Volume 1, Issue 2 (Vol. 1, Num. 2 2012)                   IEJM 2012, 1(2): 12-17 | Back to browse issues page

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Jamshidi Makiani M, Davoodian P, Golsha R, Dehghani M, Rajaee M, Mahoori K, et al . Seroepidemiology and risk factors of Toxoplasmosis in the first trimester among pregnant women . IEJM. 2012; 1 (2) :12-17
URL: http://iejm.hums.ac.ir/article-1-28-en.html
4- Khalije Fars Fertility and Infertility Research Center, Hormozgan University of Medical Sciences, Bandar Abbass, Iran.
Abstract:   (1361 Views)
Introduction: The symptoms of infections caused by Toxoplasma gondii range from asymptomatic or mild to severe infection in pregnant women, which results in severe congenital infection, abortion or fetal still birth. The aim of this study was to assess the risk factors and seroepidemiology of toxoplasmosis in pregnant women in their first trimester in Bandar Abbas. Methods: This cross-sectional study was conducted on 600 pregnant women who were in their first trimester. Demographic data and risk factors were collected using a questionnaire. Also, blood samples were taken from each subject to detect IgM and IgG antibodies by ELISA method. Data was entered into the SPSS 16 software and descriptive statistics, chi-square and t- test were used for analysis. Results: The mean age of the participants was 26.7± 5.89 years. IgG seropositivity was 41.93%. No significant difference was seen in housewives and working women (p=0.221). No significant relation was seen between seropositivity and parity (p=0.06). No significant relation was seen between gardening, owning a cat and consumption of raw or undercooked meat and seropsitivity (p>0.05), and only raw eggs consumption was significantly related to serpositivity (p=0.032). No significant correlation was seen between abortion and seropositivity (p=0.138), however, still birth had a significant correlation with seropositivity (p=0.049). Conclusions: According to the results, public education about toxoplasmosis transmission and lab testing before pregnancy may be effective in preventing congenital toxoplasmosis.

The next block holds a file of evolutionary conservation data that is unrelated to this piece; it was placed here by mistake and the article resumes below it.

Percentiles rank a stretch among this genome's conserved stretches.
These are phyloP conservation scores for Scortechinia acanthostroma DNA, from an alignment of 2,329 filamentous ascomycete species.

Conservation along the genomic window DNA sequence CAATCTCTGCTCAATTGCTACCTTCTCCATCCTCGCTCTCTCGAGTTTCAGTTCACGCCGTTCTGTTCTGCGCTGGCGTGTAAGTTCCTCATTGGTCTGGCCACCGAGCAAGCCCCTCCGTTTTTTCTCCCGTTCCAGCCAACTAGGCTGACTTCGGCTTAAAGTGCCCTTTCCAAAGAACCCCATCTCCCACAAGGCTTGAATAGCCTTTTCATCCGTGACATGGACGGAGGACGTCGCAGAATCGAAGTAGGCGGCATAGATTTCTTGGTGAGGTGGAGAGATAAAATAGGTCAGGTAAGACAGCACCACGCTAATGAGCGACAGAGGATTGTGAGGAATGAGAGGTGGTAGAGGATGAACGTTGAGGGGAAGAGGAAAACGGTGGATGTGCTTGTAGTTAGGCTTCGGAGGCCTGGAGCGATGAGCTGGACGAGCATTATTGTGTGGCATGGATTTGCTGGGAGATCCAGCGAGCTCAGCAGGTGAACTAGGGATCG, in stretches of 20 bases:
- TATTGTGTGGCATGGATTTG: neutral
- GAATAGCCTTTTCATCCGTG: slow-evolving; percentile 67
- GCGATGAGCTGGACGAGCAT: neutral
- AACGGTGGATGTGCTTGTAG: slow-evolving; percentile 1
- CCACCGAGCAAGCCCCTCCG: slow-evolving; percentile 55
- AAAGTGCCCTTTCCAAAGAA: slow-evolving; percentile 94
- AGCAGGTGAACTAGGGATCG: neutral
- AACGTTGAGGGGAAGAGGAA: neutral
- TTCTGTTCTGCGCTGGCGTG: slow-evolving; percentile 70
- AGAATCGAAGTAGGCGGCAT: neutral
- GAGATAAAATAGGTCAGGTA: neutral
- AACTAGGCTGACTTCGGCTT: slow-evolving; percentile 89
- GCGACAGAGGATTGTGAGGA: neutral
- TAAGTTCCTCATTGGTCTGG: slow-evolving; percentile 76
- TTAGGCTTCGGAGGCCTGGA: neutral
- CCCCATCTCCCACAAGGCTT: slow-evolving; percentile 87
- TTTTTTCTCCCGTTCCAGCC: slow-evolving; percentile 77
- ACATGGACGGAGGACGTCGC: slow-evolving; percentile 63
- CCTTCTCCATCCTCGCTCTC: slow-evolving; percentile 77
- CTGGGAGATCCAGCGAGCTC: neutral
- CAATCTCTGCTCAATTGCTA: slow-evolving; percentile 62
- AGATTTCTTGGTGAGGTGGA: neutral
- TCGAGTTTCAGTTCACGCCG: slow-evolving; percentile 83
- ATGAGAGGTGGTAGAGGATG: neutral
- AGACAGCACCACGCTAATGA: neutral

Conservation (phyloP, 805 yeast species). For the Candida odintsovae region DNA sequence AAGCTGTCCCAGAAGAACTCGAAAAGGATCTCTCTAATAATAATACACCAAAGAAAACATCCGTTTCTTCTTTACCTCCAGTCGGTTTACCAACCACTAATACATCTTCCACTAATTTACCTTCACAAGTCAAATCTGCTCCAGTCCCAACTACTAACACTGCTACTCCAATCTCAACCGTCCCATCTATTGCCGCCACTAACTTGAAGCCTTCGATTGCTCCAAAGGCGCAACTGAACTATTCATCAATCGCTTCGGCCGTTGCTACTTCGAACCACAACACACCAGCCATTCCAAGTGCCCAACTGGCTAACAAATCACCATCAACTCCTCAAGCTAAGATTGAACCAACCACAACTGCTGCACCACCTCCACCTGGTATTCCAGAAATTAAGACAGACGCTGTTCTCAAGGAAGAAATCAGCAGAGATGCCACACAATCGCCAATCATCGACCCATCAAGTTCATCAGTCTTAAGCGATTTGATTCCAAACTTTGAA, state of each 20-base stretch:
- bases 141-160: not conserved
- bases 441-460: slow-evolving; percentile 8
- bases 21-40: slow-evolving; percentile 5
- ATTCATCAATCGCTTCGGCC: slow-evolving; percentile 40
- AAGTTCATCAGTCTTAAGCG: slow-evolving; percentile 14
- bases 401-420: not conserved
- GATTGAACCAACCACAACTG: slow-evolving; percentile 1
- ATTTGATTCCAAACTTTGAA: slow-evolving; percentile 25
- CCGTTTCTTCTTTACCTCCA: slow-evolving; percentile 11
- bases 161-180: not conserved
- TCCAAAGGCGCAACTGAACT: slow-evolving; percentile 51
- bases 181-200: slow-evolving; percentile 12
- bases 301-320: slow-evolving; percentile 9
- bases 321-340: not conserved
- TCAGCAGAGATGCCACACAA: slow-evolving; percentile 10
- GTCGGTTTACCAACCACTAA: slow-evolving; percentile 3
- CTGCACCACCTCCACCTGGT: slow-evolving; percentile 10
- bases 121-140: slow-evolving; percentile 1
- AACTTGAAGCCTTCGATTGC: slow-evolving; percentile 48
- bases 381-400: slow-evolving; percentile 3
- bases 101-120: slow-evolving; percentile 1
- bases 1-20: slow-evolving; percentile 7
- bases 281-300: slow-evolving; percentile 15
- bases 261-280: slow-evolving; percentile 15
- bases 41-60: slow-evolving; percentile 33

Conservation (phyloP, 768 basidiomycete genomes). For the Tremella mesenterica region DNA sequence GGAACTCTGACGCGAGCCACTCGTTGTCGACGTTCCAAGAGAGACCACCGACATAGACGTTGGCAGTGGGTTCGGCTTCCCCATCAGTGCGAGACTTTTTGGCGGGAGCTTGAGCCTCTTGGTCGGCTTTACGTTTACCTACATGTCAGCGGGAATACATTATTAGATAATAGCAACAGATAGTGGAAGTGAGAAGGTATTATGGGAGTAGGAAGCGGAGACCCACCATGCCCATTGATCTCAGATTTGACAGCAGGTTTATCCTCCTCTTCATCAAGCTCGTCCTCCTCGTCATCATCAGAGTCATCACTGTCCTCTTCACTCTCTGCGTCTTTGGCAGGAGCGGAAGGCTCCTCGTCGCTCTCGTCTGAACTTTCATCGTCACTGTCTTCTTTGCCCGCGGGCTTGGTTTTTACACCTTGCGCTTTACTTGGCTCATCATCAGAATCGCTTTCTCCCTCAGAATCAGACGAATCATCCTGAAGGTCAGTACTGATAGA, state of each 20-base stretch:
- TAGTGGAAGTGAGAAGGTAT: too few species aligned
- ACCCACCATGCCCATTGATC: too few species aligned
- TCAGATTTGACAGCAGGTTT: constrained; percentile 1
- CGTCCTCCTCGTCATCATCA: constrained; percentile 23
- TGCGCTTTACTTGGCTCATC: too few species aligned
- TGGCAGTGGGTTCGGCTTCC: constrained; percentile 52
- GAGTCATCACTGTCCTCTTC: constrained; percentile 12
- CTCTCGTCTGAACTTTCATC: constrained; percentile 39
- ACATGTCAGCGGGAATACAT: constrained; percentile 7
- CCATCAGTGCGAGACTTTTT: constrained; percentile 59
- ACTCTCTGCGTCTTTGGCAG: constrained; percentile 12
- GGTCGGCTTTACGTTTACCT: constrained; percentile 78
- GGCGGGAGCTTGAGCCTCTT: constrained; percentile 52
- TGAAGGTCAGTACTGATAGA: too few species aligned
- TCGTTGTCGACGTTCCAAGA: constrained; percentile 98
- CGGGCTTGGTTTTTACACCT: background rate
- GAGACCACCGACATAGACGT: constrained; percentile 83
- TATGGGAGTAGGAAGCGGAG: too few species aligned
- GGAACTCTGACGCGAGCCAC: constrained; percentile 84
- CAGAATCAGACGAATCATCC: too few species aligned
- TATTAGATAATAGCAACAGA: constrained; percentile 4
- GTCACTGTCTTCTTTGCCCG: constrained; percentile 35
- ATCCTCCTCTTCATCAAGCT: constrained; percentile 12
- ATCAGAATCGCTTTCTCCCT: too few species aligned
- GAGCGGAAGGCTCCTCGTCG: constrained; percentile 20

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Type of Study: Original Article | Subject: General
Received: 2012/12/31

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